It's a small world, as Walt Disney told us. And we're all hungry. I was thinking of this last week in Anaheim, where 60,000 of us converged. We weren't all going to the Magic Kingdom but to Natural Products Expo West, all of us eager to influence what you eat.
Our influence doesn't seem felt much right outside Disneyland, where there's nothing natural about the eats, just fast food, with nary a fresh vegetable to be scrounged. Inside the Anaheim Convention Center, it was a different story. There were plenty of natural and organic companies hawking products. Your food choices matter -- now more than ever. But better than the food and free samples was the vibe. The biggest Expo in its 32-year history coalesced around the idea of a magic kingdom where we all have access to fair, fresh, fabulous, healthy and sustainable food.
With so many of us, of course, we all have our own ideas about the best way to get there.
For me, well, you know, the beauty of a vegcentric lifestyle is ever on my mind, and it was an Expo extra to see more people and products proud to be vegan.
For the Organic Farming Research Foundation, what matters most is supporting organic farmers and the food they grow.
For James Beard, award-winning chef, and Wholesome Wave founder Michel Nischan, it's closing the food fairness gap by establishing local farmers markets in underserved communities.
For chefs like Akasha Richmond and Donna Prizgintas, it's making whole food accessible and awesome.
For Kamut king Bob Quinn, it's getting people to eat more nutrient-rich ancient grains and less processed food.
For Austin farmer Brenton Johnson, it's about growing organic food and growing his community.
What matters? All of it. All of it seems like a lot to swallow. It's best taken in small bites like these:
Go meatless at least one day a week. Monday works. I'll always have a seasonal meatless recipe for you, plus there's that nice alliteration. Keep the plant-based love going tomorrow, too, for Meatout.
Eat an ancient grain. Bite for bite, you get more nourishment than you do with processed grains and zero genetic modification.
Swap fast food for a feast from your farmers market -- we have over 7,000 across the country now. Support nonprofits like Wholesome Wave so fresh produce is available in every community.
Just sign the Just Label It pledge saying you demand genetically modified products be labeled.
Insist on organic. I'm not just saying this because I got to speak at the OFRF luncheon. Until there's a law identifying gmos, buying and eating organic is the only way to be sure your food hasn't been genetically monkeyed with and your food and our resources aren't being dosed with chemicals.
Support your local, organic farmer and you support your community, too.
We might have different ideas about the best way to create a healthy food system, the important thing is that we all play a part.
Margaret Mead said, "Never doubt that a small group of thoughtful, commited citizens can change the world. Indeed, it is the only thing that ever has."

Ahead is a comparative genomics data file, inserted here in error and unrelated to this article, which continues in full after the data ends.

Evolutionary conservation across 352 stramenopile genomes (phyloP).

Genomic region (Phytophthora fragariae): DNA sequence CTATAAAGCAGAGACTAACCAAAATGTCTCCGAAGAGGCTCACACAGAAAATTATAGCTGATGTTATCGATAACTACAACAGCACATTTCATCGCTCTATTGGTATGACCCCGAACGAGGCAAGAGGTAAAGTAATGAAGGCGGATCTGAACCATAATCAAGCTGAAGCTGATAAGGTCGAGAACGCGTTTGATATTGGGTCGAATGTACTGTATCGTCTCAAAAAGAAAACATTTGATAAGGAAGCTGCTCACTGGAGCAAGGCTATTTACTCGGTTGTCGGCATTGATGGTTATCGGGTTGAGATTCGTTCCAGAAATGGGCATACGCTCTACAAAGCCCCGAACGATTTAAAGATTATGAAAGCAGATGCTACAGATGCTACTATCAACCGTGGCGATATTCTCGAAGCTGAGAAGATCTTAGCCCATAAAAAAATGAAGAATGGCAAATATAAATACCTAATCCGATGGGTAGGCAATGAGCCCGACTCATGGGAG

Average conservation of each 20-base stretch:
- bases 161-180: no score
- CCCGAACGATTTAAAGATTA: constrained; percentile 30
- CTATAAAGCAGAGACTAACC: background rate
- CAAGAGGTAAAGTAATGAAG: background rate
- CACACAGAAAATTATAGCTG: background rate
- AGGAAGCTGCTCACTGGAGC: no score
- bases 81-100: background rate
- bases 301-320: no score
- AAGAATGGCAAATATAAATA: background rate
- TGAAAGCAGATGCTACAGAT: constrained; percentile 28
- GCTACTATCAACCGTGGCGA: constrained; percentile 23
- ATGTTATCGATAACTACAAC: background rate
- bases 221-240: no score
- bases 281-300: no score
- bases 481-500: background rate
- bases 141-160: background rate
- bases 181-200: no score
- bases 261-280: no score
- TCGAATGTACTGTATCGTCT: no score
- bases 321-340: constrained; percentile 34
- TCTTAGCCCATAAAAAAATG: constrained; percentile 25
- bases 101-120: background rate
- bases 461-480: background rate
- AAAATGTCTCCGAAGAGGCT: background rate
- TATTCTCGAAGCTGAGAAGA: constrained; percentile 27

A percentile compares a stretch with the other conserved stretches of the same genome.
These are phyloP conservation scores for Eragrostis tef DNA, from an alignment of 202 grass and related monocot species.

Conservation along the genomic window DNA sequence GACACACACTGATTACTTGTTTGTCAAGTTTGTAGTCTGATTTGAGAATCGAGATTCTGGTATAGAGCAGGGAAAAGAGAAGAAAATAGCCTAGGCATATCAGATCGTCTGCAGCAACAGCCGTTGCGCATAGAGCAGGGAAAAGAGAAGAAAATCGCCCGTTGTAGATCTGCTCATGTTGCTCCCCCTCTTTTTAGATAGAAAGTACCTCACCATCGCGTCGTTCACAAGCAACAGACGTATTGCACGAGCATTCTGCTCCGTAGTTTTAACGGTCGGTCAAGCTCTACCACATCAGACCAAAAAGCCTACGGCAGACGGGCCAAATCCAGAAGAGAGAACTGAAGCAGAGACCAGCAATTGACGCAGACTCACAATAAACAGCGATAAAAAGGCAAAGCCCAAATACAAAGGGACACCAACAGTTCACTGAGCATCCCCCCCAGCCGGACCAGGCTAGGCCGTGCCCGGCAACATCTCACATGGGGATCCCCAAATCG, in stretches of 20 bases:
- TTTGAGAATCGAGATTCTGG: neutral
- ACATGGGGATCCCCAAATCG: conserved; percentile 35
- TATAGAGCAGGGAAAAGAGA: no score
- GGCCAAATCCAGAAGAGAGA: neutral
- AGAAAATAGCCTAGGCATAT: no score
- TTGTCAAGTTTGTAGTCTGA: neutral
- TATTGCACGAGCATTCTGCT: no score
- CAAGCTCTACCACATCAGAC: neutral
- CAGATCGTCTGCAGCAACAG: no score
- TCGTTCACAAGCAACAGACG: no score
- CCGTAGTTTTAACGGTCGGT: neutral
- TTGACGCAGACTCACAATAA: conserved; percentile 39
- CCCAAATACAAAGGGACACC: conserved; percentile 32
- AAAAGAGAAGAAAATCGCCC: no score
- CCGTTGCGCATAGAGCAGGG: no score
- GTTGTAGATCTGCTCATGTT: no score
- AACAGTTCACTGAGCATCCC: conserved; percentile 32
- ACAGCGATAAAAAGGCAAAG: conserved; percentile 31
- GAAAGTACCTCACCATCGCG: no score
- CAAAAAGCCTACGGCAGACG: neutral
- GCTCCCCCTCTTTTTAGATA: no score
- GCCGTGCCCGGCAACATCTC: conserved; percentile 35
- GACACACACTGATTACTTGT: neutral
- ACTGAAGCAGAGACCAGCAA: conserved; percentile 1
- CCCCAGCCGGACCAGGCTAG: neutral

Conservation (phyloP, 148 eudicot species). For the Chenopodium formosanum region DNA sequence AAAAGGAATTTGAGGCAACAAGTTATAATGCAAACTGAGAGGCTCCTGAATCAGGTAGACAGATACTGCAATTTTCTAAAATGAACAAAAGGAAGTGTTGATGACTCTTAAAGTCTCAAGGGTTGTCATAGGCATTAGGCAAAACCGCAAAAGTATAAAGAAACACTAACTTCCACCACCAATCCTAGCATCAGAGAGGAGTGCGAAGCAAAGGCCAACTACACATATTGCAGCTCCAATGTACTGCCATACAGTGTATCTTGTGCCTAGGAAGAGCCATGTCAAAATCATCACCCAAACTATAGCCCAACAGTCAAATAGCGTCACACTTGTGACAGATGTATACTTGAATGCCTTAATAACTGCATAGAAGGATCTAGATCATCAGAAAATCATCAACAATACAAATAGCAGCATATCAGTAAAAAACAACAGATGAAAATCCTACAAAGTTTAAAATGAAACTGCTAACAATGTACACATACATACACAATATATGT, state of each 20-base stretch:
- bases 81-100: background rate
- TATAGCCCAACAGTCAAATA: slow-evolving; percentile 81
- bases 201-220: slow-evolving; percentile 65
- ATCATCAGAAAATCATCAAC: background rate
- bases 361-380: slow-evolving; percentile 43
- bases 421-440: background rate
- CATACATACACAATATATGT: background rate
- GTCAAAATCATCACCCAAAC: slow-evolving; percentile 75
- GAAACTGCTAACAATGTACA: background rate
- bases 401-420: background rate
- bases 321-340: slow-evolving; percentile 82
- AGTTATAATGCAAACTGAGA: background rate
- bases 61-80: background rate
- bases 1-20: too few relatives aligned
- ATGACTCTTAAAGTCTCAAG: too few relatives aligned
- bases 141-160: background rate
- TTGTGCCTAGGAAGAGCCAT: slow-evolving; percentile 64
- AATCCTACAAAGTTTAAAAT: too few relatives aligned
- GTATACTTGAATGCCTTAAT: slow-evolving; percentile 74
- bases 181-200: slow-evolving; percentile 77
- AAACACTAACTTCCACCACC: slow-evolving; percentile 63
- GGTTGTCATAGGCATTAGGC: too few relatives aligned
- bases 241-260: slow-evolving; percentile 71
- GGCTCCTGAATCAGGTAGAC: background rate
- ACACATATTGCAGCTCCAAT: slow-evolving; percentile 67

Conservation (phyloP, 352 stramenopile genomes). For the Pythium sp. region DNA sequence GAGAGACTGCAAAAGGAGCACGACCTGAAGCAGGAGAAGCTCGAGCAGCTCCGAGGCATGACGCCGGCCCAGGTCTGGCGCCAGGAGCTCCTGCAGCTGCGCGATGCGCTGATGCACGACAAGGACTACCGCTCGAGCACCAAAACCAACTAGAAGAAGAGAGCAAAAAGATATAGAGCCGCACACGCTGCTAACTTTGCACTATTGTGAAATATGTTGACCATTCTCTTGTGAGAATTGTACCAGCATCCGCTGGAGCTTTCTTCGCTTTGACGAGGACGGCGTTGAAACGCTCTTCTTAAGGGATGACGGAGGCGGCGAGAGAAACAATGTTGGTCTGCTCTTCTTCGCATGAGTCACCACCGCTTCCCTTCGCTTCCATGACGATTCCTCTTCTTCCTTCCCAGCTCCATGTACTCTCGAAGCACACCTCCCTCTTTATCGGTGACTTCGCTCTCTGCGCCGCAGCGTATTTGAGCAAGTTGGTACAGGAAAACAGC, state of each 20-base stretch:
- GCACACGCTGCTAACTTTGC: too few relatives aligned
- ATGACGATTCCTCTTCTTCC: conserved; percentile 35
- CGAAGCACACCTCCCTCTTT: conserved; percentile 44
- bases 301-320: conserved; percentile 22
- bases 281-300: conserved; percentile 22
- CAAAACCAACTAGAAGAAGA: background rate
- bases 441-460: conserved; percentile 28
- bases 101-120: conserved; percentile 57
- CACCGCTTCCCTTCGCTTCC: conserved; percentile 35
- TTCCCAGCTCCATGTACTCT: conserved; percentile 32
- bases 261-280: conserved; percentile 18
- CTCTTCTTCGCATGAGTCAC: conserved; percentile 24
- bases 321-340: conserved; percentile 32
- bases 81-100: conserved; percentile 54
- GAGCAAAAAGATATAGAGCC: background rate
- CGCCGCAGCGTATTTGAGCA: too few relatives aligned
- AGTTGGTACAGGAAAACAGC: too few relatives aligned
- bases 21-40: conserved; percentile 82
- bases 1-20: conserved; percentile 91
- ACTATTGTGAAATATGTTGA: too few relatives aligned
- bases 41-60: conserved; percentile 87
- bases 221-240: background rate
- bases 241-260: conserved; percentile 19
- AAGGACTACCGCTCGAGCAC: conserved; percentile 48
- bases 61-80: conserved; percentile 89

Turns out that despite our record numbers, what the folks attending Expo West want is pretty much the same thing. Small world.
Kamut with Lemon and Mint
It is possible to be all of the above -- plant-based, organic, ancient grainy and accessible. Behold this recipe for kamut.
Kamut needs to be soaked overnight or at least several hours before cooking, so plan your life accordingly. This dish can be tarted up a million ways -- swap the spinach for other vegetables in season -- it's lovely with the first asparagus of spring, if you can wait that long. Add some diced tempeh, garnish with pistachios.
1 cup Kamut (sometimes sold as Kamut berries)
3-1/2 cups vegetable broth, divided use
1 tablespoon olive oil
2 cloves garlic, minced
3 scallions, chopped
1 cup cooked chickpeas (roughly half a 15-ounce can)
1 lemon, juice and zest
4 ounces (3 cups) fresh spinach, chopped
1 bunch mint, chopped
sea salt and fresh ground pepper to taste
Bring three cups of vegetable broth to boil in a large pot. Add rinsed and drained Kamut. Stir and return to boil. Cover and reduce heat to low. Simmer Kamut for 90 minutes -- yes, alas, an hour and a half. But in that time, the Kamut will have grown exponentially, aborbed all the liquid and the result will be a fabulous ancient whole grain with both charm and chew.
Set Kamut aside to cool slightly.
Heat olive oil in large skillet over medium-high heat. Add garlic and scallions, stirring gently until vegetables turn fragrant, about 5 minutes. Add chickpeas and Kamut. Stir to combine. Reduce heat to medium.
Squeeze in lemon juice, add chopped spinach by the handful, then add mint.
Continue cooking for another 5 minutes or so, until Kamut is heated through. Finish with a lavish addition of sea salt and fresh ground pepper.
Keeps covered and refrigerated for several days. Flavor deepens over time. So if you make it for Meatless Monday, it'll be even better for Meatout. I'm just saying.
Follow Ellen Kanner on Twitter: www.twitter.com/edgyveggie1